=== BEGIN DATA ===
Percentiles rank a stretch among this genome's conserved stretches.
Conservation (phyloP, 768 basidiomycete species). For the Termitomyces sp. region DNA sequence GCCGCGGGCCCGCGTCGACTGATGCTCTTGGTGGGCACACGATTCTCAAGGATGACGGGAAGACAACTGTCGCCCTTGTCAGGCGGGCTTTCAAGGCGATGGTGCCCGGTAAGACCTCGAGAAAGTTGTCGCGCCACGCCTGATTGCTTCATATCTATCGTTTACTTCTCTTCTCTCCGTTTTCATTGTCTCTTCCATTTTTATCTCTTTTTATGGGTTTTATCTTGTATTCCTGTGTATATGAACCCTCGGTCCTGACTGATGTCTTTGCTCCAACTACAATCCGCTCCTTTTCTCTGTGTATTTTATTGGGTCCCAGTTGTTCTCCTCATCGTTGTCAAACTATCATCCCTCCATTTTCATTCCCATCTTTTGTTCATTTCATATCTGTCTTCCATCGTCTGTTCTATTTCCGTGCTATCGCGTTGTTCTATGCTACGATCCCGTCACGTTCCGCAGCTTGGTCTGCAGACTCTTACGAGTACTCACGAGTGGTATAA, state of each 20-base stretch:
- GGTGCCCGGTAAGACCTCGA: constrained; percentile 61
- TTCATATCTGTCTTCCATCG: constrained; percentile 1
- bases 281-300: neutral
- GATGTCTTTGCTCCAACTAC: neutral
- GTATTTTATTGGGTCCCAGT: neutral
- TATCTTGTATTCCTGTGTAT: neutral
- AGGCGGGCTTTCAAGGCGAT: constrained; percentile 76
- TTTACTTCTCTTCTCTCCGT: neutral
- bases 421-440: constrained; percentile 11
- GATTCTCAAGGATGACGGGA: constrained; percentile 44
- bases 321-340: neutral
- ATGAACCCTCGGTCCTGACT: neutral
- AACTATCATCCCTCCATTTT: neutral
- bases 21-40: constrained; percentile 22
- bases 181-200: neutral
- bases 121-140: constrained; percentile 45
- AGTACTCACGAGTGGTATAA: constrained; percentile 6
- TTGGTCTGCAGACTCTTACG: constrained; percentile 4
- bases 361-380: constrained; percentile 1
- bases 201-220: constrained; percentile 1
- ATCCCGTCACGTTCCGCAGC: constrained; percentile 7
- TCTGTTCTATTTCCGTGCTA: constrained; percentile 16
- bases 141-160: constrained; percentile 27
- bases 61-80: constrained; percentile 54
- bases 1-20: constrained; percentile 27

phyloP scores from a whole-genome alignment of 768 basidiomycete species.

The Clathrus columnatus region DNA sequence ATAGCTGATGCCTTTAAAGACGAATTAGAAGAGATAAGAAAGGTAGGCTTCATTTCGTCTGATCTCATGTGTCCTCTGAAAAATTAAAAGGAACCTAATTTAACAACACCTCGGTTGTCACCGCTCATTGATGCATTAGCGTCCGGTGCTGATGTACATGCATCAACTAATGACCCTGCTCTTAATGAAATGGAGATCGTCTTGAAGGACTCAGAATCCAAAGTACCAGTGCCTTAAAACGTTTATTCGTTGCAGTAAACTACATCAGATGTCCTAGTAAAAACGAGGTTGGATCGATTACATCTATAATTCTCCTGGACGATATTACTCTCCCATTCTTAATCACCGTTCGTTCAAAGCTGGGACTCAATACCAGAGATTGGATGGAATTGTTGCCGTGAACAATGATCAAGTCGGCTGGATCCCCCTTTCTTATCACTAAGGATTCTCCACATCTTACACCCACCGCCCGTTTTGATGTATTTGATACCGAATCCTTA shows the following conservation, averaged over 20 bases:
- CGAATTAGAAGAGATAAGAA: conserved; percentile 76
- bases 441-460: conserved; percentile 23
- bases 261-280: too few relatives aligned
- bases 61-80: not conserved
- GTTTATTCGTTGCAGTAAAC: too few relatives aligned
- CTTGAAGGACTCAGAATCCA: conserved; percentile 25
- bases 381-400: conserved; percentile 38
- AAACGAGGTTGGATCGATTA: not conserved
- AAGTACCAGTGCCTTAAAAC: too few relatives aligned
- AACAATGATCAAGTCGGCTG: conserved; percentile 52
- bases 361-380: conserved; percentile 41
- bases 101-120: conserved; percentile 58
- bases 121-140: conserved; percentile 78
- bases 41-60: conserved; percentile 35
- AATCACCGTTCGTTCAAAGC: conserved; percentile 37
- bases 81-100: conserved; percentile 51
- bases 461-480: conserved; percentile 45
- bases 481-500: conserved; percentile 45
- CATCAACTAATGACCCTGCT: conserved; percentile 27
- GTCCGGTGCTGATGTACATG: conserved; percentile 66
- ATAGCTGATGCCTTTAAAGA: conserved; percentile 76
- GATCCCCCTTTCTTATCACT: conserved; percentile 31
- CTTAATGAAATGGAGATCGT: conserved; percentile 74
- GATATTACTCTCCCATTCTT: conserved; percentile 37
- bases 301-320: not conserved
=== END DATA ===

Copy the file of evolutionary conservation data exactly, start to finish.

Percentiles rank a stretch among this genome's conserved stretches.
Conservation (phyloP, 768 basidiomycete species). For the Termitomyces sp. region DNA sequence GCCGCGGGCCCGCGTCGACTGATGCTCTTGGTGGGCACACGATTCTCAAGGATGACGGGAAGACAACTGTCGCCCTTGTCAGGCGGGCTTTCAAGGCGATGGTGCCCGGTAAGACCTCGAGAAAGTTGTCGCGCCACGCCTGATTGCTTCATATCTATCGTTTACTTCTCTTCTCTCCGTTTTCATTGTCTCTTCCATTTTTATCTCTTTTTATGGGTTTTATCTTGTATTCCTGTGTATATGAACCCTCGGTCCTGACTGATGTCTTTGCTCCAACTACAATCCGCTCCTTTTCTCTGTGTATTTTATTGGGTCCCAGTTGTTCTCCTCATCGTTGTCAAACTATCATCCCTCCATTTTCATTCCCATCTTTTGTTCATTTCATATCTGTCTTCCATCGTCTGTTCTATTTCCGTGCTATCGCGTTGTTCTATGCTACGATCCCGTCACGTTCCGCAGCTTGGTCTGCAGACTCTTACGAGTACTCACGAGTGGTATAA, state of each 20-base stretch:
- GGTGCCCGGTAAGACCTCGA: constrained; percentile 61
- TTCATATCTGTCTTCCATCG: constrained; percentile 1
- bases 281-300: neutral
- GATGTCTTTGCTCCAACTAC: neutral
- GTATTTTATTGGGTCCCAGT: neutral
- TATCTTGTATTCCTGTGTAT: neutral
- AGGCGGGCTTTCAAGGCGAT: constrained; percentile 76
- TTTACTTCTCTTCTCTCCGT: neutral
- bases 421-440: constrained; percentile 11
- GATTCTCAAGGATGACGGGA: constrained; percentile 44
- bases 321-340: neutral
- ATGAACCCTCGGTCCTGACT: neutral
- AACTATCATCCCTCCATTTT: neutral
- bases 21-40: constrained; percentile 22
- bases 181-200: neutral
- bases 121-140: constrained; percentile 45
- AGTACTCACGAGTGGTATAA: constrained; percentile 6
- TTGGTCTGCAGACTCTTACG: constrained; percentile 4
- bases 361-380: constrained; percentile 1
- bases 201-220: constrained; percentile 1
- ATCCCGTCACGTTCCGCAGC: constrained; percentile 7
- TCTGTTCTATTTCCGTGCTA: constrained; percentile 16
- bases 141-160: constrained; percentile 27
- bases 61-80: constrained; percentile 54
- bases 1-20: constrained; percentile 27

phyloP scores from a whole-genome alignment of 768 basidiomycete species.

The Clathrus columnatus region DNA sequence ATAGCTGATGCCTTTAAAGACGAATTAGAAGAGATAAGAAAGGTAGGCTTCATTTCGTCTGATCTCATGTGTCCTCTGAAAAATTAAAAGGAACCTAATTTAACAACACCTCGGTTGTCACCGCTCATTGATGCATTAGCGTCCGGTGCTGATGTACATGCATCAACTAATGACCCTGCTCTTAATGAAATGGAGATCGTCTTGAAGGACTCAGAATCCAAAGTACCAGTGCCTTAAAACGTTTATTCGTTGCAGTAAACTACATCAGATGTCCTAGTAAAAACGAGGTTGGATCGATTACATCTATAATTCTCCTGGACGATATTACTCTCCCATTCTTAATCACCGTTCGTTCAAAGCTGGGACTCAATACCAGAGATTGGATGGAATTGTTGCCGTGAACAATGATCAAGTCGGCTGGATCCCCCTTTCTTATCACTAAGGATTCTCCACATCTTACACCCACCGCCCGTTTTGATGTATTTGATACCGAATCCTTA shows the following conservation, averaged over 20 bases:
- CGAATTAGAAGAGATAAGAA: conserved; percentile 76
- bases 441-460: conserved; percentile 23
- bases 261-280: too few relatives aligned
- bases 61-80: not conserved
- GTTTATTCGTTGCAGTAAAC: too few relatives aligned
- CTTGAAGGACTCAGAATCCA: conserved; percentile 25
- bases 381-400: conserved; percentile 38
- AAACGAGGTTGGATCGATTA: not conserved
- AAGTACCAGTGCCTTAAAAC: too few relatives aligned
- AACAATGATCAAGTCGGCTG: conserved; percentile 52
- bases 361-380: conserved; percentile 41
- bases 101-120: conserved; percentile 58
- bases 121-140: conserved; percentile 78
- bases 41-60: conserved; percentile 35
- AATCACCGTTCGTTCAAAGC: conserved; percentile 37
- bases 81-100: conserved; percentile 51
- bases 461-480: conserved; percentile 45
- bases 481-500: conserved; percentile 45
- CATCAACTAATGACCCTGCT: conserved; percentile 27
- GTCCGGTGCTGATGTACATG: conserved; percentile 66
- ATAGCTGATGCCTTTAAAGA: conserved; percentile 76
- GATCCCCCTTTCTTATCACT: conserved; percentile 31
- CTTAATGAAATGGAGATCGT: conserved; percentile 74
- GATATTACTCTCCCATTCTT: conserved; percentile 37
- bases 301-320: not conserved